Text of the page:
Your home is probably one of the biggest purchases you’ll ever make. Take the following steps to maximise the chances of it being a great investment.
When it comes to buying a property, it’s fair to say it’s going to be one of the biggest purchases you ever make.
It’s one of the most complex, too.
Objectively, it makes complete sense to bide your time and gain as much knowledge and insight as you can, before you sign on the dotted line.
Peter van der Westhuyzen, Head of Institutional and Direct at Macquarie’s Banking and Financial Services Group, says,
“You need to take a step back and make sure it’s a logical, well-researched and considered decision, not an emotional one, and not a rushed one.”
Here are eight things you need to know before you start your property search
1. Carefully consider the types of property you can really afford
Before you start looking at property or even suburbs, make sure you know how much you can afford. That doesn’t mean the maximum you can borrow, it means the maximum you’re prepared to pay each month.
Home loan repayments – plus the associated costs of owning a home – impact your monthly budget far more than rental payments do.
Plan your budget with your home loan repayments in mind (use our calculator to get an estimate) and live on your new budget for three months – remembering to put away a sum every month for maintenance.
That way you can ensure your mortgage doesn’t become a millstone, and you are able to live your life the way you want to.
Don’t forget, when you purchase property there are a number of other upfront costs to cover too, including stamp duty – so make sure you factor those in.
After that, apply for pre-approval, so you can look at property with intent, rather than hope.
2. Research the local area. Then do some more research
There’s no such thing as being too informed when it comes to buying property, so take your time to know as much as you can about the suburbs you’ve identified as having potential. Research property prices and trends in the local area – CoreLogic, Realestate.com.au and Domain are great places to start.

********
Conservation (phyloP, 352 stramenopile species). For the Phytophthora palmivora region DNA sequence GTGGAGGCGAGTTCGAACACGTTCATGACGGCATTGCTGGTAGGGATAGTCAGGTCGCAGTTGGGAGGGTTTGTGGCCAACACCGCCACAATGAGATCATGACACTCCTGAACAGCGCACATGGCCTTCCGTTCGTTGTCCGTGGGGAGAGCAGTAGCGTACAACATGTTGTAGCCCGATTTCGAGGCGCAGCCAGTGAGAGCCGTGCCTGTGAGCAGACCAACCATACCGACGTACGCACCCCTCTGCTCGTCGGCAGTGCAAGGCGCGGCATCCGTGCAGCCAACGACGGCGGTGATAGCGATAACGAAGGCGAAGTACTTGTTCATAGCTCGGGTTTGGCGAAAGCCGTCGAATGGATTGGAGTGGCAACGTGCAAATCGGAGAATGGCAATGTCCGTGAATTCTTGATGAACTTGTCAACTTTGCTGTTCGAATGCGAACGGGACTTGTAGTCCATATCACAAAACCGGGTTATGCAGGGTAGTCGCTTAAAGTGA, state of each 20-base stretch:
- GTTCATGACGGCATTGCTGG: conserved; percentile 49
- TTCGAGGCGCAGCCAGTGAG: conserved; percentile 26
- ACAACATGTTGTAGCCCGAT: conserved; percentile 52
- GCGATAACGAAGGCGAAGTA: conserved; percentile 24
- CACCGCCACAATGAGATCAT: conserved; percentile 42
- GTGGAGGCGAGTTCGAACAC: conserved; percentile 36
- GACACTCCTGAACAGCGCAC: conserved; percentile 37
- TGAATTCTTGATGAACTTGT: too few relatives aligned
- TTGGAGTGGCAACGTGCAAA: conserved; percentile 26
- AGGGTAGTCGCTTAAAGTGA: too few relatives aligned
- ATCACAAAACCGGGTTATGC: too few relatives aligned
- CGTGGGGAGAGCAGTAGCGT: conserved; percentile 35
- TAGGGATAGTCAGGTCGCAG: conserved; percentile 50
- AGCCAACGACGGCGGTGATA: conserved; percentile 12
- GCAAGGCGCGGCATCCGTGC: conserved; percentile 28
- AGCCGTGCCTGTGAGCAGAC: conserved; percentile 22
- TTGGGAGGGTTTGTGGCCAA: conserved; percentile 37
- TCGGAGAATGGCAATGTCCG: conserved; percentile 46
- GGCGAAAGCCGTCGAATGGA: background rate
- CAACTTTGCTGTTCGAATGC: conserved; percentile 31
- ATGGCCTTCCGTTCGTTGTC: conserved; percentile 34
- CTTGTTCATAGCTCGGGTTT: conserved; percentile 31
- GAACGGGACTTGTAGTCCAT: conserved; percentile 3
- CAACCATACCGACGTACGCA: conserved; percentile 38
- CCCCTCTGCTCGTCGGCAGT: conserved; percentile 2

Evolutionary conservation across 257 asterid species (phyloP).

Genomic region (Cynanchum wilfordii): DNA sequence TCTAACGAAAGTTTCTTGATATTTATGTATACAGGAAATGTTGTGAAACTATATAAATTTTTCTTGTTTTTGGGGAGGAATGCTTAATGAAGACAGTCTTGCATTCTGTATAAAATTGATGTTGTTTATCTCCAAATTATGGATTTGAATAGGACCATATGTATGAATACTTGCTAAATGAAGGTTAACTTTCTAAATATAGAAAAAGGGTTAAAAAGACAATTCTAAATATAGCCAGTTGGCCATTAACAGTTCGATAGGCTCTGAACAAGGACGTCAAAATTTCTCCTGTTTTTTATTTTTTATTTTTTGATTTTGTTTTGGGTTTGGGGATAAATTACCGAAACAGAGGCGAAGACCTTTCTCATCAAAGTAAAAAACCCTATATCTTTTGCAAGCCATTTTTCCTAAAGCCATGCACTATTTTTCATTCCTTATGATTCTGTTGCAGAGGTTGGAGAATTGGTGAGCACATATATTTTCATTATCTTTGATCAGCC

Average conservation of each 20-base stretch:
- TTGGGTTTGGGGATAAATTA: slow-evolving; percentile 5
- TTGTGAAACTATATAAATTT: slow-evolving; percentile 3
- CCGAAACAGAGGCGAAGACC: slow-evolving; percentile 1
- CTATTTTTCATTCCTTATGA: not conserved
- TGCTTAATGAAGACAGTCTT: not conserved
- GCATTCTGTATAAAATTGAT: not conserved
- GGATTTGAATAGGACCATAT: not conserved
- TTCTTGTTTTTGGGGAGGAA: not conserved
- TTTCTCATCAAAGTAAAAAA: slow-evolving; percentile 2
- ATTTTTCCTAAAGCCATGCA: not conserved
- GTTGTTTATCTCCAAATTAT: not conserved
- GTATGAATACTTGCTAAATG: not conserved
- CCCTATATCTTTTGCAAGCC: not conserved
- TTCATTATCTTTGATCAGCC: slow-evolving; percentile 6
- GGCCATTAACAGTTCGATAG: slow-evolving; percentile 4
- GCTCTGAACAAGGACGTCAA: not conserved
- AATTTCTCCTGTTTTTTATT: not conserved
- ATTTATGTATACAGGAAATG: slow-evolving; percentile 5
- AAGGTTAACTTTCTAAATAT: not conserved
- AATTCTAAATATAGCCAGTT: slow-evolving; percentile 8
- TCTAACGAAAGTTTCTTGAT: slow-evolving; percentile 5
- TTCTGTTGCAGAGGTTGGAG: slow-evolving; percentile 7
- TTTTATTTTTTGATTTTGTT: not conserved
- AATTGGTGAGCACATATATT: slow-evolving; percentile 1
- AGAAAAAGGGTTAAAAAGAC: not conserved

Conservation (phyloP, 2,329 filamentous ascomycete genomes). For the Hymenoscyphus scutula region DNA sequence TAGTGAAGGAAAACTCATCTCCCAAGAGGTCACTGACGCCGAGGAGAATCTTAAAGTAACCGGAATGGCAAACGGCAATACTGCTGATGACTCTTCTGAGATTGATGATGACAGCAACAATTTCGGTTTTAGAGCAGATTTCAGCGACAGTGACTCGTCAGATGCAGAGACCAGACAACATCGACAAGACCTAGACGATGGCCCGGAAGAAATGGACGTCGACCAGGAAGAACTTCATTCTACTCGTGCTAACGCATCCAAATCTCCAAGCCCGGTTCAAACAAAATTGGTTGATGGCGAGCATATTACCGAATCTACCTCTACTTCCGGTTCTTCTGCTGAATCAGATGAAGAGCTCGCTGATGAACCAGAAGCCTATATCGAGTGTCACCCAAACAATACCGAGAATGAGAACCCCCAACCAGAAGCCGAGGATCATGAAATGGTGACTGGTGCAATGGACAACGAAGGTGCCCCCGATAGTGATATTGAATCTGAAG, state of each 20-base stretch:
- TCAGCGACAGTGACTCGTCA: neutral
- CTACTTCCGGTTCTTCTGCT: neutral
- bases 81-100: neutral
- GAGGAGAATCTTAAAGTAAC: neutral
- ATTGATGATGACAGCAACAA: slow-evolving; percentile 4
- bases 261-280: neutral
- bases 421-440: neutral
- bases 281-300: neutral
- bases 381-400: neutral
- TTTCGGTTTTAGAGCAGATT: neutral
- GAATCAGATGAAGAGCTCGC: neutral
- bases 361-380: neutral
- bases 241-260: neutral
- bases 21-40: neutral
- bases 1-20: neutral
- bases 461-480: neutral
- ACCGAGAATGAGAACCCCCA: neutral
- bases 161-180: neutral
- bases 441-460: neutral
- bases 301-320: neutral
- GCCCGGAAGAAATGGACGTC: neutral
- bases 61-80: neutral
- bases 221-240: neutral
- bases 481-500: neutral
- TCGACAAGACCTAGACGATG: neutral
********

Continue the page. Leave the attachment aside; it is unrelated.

Talk to real estate agents and your mortgage broker to get a sense of what’s happening in the local area. Make sure you understand how properties are valued and how that differs from what the list price may be.
3. Take the time to sniff out any issues with the property
Once you’ve found a property you’re interested in, you need to make sure it has no nasty hidden surprises. Smell for mould, and animal-related odours. Knock on walls to see if they sound hollow. Open the dryer and the dishwasher – you never know if pests are living in there.
Does the toilet flush properly? Does the heating/air-conditioning work? Is the flue functioning above the fireplace? Is the water pressure okay? Do the appliances work? Does the studio out the back have council approval?
Ask questions, and don’t be afraid of asking more.
4. Work with experienced professionals
With such a big purchase, it makes sense to surround yourself with experts. Hire the most thorough, licensed home inspector you can find to pinpoint any issues that could potentially end up becoming costly repairs.
Work with a mortgage broker to ensure your finance is structured to meet your needs, and talk to a financial adviser about the realities of home ownership. To avoid conflict, make sure your lawyer is not also representing the seller.
5. Use your head, not your heart
Many good things in life come from following your heart. Property ownership is rarely one of them. Don’t be afraid to walk away if the deal isn’t right. There will be other properties. Remember that this is a financial transaction and your terms must be met.
6. Negotiate as much as you can
As a buyer, you should feel in control and as though you have nothing to lose through robust negotiation. Ensure you negotiate as hard as you can. While an extra $10,000 or $20,000 may not seem much in the grand scheme of things, when you’re dealing with a six or seven figure deal, it all adds up.
7. Don’t let yourself feel pressured
Always remember, real estate agents are expert salespeople, and they are working for the vendor. It’s usually in their interests to get a quick sale at the highest possible price. To achieve this they may put pressure on you to make an offer ‘before someone else snatches it up’. If you feel rushed at all, back away. You’re less likely to make a decision you regret if you take the time to consider it properly and objectively.
8. The search can take longer than you think
Don’t operate on someone else’s timeline and don’t make commitments that will make things challenging if your property hunt takes a few months longer than you anticipated. If you’re renting, stay on a month-to-month agreement so that you are able to move without penalty.
When you’re ready to discuss your home loan options and pre-approval, request a call from one of our home loan specialists.